Here we performed a controlled patch burning experiment to shed light on how prescribed burnings in long-term disturbance-suppressed grasslands affect ant communities and their functions in South Brazil. Ants are a globally dominant faunal group with sessile colonies, performing outstanding ecological roles (Folgarait, 1998). Ants display a large range of feeding strategies, removing widely dispersed aboveground resources such as plant diaspores, nectar, dead animal remains, and leaves. By transporting these resources to their nests, ants help redistribute nutrients in the ecosystems (Farji-Brener and Werenkraut, 2017). In grasslands, ants nest essentially belowground, where direct colony mortality by fires is negligible (Arnan et al., 2006; Debano, 2000). Nevertheless, ant communities are commonly affected by fire-induced habitat changes, such as in structure, microclimate, and resource availability (Andersen, 2019). For example, post-burnt grassland sites usually present higher habitat openness (e.g., suppressed vegetation, high sun exposure, soil temperatures, and low moisture retention) and simpler substrate (e.g., suppressed litter, high bare soil proportion) for ant locomotion than unburned sites (Podgaiski et al., 2014). Such conditions could eventually trigger species and trait-based community assembly through an environmental filtering process (Bishop et al., 2021; Wiescher et al., 2012), besides changing the community foraging patterns (Parr et al., 2007). Also, as plant diversity has been widely proposed as a proxy of food diversity for ants (Dröse et al., 2021), it is expected that the pace of post-fire vegetation regeneration would drive the diversity patterns of foraging ant communities (Bishop et al., 2021).

We propose hypotheses and predictions on how fire would indirectly affect ant species composition, community body size, species richness, and seed removal by ants.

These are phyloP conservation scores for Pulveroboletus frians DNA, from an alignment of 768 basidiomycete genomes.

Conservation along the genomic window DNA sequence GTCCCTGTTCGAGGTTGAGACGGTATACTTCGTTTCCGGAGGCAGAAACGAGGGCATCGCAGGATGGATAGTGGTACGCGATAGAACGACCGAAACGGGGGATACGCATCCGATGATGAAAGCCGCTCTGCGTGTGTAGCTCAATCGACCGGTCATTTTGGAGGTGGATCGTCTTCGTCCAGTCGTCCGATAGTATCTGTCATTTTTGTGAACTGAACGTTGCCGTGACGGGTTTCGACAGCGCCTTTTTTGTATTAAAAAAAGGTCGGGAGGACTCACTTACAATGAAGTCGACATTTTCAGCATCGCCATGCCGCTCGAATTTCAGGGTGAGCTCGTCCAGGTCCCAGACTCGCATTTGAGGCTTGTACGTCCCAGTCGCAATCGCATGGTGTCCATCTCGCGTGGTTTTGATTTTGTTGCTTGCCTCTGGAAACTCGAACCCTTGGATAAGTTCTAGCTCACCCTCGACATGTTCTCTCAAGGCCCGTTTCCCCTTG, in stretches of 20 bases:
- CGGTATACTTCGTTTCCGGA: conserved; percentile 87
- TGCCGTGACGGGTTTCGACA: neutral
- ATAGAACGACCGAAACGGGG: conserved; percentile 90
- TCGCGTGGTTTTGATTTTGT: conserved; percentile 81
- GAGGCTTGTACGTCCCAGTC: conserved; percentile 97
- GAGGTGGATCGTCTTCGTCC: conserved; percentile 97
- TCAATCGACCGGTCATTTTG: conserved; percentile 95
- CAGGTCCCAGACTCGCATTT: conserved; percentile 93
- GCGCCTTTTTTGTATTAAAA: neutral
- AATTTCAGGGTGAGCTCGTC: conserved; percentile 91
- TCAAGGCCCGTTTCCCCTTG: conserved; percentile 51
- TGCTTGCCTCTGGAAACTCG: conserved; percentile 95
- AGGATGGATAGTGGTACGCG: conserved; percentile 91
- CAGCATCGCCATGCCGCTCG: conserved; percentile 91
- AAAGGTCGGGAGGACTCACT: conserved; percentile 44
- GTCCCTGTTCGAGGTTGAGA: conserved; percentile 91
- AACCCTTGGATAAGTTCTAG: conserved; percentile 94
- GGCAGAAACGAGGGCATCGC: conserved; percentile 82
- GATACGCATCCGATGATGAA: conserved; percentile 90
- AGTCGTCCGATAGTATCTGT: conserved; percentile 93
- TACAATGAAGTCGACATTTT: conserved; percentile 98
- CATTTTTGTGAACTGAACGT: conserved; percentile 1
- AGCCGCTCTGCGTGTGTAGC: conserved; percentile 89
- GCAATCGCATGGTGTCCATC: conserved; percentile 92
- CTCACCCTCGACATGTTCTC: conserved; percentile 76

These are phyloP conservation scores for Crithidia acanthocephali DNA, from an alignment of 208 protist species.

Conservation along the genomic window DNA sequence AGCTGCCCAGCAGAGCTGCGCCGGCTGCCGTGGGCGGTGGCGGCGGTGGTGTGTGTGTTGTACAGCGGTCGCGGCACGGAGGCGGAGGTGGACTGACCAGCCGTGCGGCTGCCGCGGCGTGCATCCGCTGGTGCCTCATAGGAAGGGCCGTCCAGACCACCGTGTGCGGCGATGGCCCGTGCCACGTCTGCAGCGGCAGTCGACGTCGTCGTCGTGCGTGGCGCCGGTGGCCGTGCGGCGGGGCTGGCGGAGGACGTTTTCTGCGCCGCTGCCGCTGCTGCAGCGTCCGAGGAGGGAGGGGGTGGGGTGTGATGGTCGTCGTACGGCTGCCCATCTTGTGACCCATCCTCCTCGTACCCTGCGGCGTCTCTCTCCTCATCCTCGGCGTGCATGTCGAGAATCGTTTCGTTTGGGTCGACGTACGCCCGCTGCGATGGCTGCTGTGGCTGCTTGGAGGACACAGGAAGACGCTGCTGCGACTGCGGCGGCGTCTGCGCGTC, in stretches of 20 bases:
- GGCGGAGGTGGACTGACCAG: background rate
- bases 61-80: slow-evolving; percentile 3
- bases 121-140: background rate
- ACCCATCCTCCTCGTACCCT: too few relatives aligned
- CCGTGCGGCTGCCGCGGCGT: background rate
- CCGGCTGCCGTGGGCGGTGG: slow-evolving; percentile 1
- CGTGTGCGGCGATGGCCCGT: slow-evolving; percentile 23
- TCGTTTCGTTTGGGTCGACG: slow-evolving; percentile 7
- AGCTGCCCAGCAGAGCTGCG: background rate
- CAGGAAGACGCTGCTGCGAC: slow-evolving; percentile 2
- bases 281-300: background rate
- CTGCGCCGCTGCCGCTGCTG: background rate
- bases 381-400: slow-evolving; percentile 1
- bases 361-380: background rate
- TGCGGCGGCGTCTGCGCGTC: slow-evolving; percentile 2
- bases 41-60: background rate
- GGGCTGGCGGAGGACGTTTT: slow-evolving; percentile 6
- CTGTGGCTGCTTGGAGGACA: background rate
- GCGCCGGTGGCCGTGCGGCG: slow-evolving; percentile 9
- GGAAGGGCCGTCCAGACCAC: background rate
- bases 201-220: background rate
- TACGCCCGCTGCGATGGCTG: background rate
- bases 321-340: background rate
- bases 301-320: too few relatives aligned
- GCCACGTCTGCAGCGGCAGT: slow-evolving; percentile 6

• (1)

    Fire-induced habitat openness trigger ant species composition changes. We predict a turnover of ant species post-fire. Species more prone to forage under open habitat will be favored, while those with preferences for more shady environments will be disfavored in burned grassland (Andersen, 2019; Farji-Brener et al., 2002; Lessard and Andersen, 2019).

  • (2)

    Due to the more simplified and sun-exposed environment, burned grasslands benefit ant species with larger size. Among functional traits, ant body size is related to mobility and desiccation resistance (Farji-Brener et al., 2004; Kaspari and Weiser, 1999). Large-bodied foragers present faster mobility in less complex habitats relative to more complex ones (Farji-Brener, 2004b; Parr et al., 2003), and also show more heat tolerance (e.g., UV radiation incidence) than small ants (Kaspari et al., 2015; Kaspari and Weiser, 1999). Therefore, we predict a higher ant community mean body size in burned than unburned grasslands.

  • (3)

    The high plant richness of burned grasslands favors the coexistence of a great number of ant species. Fires usually increase grassland plant diversity by reducing competition for light and space among plants, favoring growth, reproduction and early flowering of plant species with less competitive capacities (Fidelis et al., 2012; Fidelis and Blanco, 2014; Joner et al., 2021; Overbeck et al., 2005). By considering plant richness as a proxy of resource diversity for ants and that resource diversity allow coexistence of foraging ant species (Dröse et al., 2021), we predict a positive association of plant and ant richness, and a higher ant richness in burned than unburned grasslands.

  • (4)

    The simplification of the habitat post-fire makes it easier for ants to forage and find seeds. The suppression of vegetation cover by fire opens the habitat, facilitating ant locomotion and activity, usually resulting in greater resource finding (Dolabela et al., 2020; Gibb and Parr, 2010; Radnan et al., 2018). Thus, we predict higher rates of seed removal by ants in burned than unburned grasslands, and that such rates would be predicted by ant activity.

Material and methodsStudy site